In the video above I highlight a couple of things. I’ve got a great new Burton video for source going in clean to channel 1 on the WJ-AVE5. I’m taking the monitor out of that channel in to the Lil’ Wizard glitch video FX processor and back into channel two. This way I can easily mix the clean and the dirty. Somewhere at about a fifty percent channel mix you get a cool glitch shadow effect. For the most part I am just using two sync corruption fx from the Wizz-Wizz. The L-Wizzy? L Wizz Hubbard? Anyways…… while not shown, quite a few glitch FX seem to produce an infinite horizontal scroll. I also find that exploring heavy sync corruption with the WJ-AVE5 is terrific for producing interesting stills being that you have the strobe and lag factor to work with. Peep the captures below and grab yourself an WJ-AVE5 before it’s back down to 2 month waits for a decent one under two hundred bucks.
This is the premier edition of “Two Channels.” Time to put down the soldering iron, chug some jolt cola & plug in a bunch of freshly-modified electronics for a little impromptu low-pressure summer visual collabo session of sorts (damn right i refuse to say jam). Just dusting off the cobwebs and seeing what can be conjured forth from the video ether. Regardless of what materializes, summer fun is top priority.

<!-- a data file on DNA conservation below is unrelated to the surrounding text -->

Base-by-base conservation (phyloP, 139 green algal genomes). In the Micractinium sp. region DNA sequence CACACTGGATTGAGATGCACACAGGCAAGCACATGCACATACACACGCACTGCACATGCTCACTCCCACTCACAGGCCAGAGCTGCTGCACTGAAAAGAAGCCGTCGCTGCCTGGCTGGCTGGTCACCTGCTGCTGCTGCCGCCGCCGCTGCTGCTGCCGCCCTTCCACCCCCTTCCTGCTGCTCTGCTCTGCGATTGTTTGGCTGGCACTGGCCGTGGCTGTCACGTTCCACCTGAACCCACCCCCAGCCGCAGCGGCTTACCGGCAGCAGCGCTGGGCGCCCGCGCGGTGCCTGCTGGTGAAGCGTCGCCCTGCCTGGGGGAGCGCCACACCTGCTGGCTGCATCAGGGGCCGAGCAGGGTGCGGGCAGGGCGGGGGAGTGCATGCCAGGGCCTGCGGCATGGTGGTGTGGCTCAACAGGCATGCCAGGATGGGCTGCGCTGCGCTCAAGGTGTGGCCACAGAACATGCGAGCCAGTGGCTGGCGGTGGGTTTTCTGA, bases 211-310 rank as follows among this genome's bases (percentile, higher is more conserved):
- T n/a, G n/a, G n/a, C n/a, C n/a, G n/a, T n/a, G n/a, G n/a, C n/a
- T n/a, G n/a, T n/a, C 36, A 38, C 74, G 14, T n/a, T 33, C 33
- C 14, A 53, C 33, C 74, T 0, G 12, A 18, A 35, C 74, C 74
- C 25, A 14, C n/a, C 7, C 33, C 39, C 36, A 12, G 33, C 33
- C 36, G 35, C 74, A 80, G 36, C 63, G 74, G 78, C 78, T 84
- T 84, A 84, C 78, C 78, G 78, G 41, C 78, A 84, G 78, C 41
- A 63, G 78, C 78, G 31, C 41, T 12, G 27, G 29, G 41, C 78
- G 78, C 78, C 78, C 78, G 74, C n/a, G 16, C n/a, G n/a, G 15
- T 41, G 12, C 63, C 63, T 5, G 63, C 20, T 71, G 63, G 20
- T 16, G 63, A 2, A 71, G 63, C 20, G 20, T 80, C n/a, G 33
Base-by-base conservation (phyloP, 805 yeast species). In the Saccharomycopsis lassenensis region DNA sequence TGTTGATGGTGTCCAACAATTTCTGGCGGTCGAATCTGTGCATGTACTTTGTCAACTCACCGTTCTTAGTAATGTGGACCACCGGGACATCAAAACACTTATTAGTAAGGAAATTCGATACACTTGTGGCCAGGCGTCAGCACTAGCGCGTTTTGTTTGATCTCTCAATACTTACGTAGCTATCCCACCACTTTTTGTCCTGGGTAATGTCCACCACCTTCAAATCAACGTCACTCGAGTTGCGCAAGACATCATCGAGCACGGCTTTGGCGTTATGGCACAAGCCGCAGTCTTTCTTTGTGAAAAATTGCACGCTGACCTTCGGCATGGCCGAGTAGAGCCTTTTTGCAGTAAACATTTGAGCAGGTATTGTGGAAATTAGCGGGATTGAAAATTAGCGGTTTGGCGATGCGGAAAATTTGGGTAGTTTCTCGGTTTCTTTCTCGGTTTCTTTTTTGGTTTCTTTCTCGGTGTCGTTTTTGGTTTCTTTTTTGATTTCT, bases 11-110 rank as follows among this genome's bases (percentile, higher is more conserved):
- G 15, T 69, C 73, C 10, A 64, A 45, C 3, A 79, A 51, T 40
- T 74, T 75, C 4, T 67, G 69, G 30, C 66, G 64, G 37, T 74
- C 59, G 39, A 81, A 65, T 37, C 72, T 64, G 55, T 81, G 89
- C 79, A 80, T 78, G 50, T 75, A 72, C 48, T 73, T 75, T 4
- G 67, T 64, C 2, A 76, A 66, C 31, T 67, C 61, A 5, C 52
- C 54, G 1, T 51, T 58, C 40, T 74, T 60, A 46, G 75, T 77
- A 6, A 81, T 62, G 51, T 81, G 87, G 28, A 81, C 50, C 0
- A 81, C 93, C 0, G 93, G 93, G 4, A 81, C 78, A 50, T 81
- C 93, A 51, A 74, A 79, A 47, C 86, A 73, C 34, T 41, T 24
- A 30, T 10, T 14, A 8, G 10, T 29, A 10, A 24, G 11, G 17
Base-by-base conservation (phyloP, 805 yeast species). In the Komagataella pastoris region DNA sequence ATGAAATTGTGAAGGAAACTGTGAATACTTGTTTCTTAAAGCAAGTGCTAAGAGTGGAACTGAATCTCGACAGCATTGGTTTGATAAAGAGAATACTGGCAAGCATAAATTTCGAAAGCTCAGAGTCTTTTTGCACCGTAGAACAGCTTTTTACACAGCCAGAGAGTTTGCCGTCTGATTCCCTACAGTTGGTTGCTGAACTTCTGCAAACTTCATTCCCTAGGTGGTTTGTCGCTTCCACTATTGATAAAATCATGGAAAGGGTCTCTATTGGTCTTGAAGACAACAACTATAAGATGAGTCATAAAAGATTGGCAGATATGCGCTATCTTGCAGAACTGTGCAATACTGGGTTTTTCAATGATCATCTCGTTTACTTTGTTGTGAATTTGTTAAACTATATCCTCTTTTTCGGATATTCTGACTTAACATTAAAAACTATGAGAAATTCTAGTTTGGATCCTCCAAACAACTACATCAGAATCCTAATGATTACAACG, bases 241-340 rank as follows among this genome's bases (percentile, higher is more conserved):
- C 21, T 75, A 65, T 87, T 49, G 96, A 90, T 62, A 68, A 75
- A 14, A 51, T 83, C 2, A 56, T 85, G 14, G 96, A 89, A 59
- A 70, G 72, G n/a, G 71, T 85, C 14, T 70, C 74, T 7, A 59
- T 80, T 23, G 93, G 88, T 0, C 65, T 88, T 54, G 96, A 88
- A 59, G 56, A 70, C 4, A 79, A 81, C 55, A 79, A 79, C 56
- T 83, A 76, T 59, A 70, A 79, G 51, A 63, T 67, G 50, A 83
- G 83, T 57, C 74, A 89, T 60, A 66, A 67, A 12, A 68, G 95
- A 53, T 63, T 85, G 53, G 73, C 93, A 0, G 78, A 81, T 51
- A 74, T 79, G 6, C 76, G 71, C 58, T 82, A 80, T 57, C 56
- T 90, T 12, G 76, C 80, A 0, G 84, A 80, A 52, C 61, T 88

On channel one we have Jason Grlicky, of Paracosm, creating complex shape/color generation with the amazing software video synthesizer, Lumen. A webcam is also piped into Lumen as an occasional processable source. On channel two we have Big Pauper on an assortment of BPMC glitch video fx processors. The bulk of the post Lumen processing highlighted in the video is from the Basic Cable & the Fluxus. Also in the mix were the Fritz Decontroller & the Touch CV.
This was a great way to bid a fond farewell to the ol’ BPMC HQ in the Cully (Portland, OR). Already missing that place. This was also an awesome chance to see how Lumen performed in conjunction with analog glitch video processing (which creates an overwhelming amount of possibilities might I add).
Stay tuned on the BPMC Vimeo Channel for an extra 5 minutes of content from this session.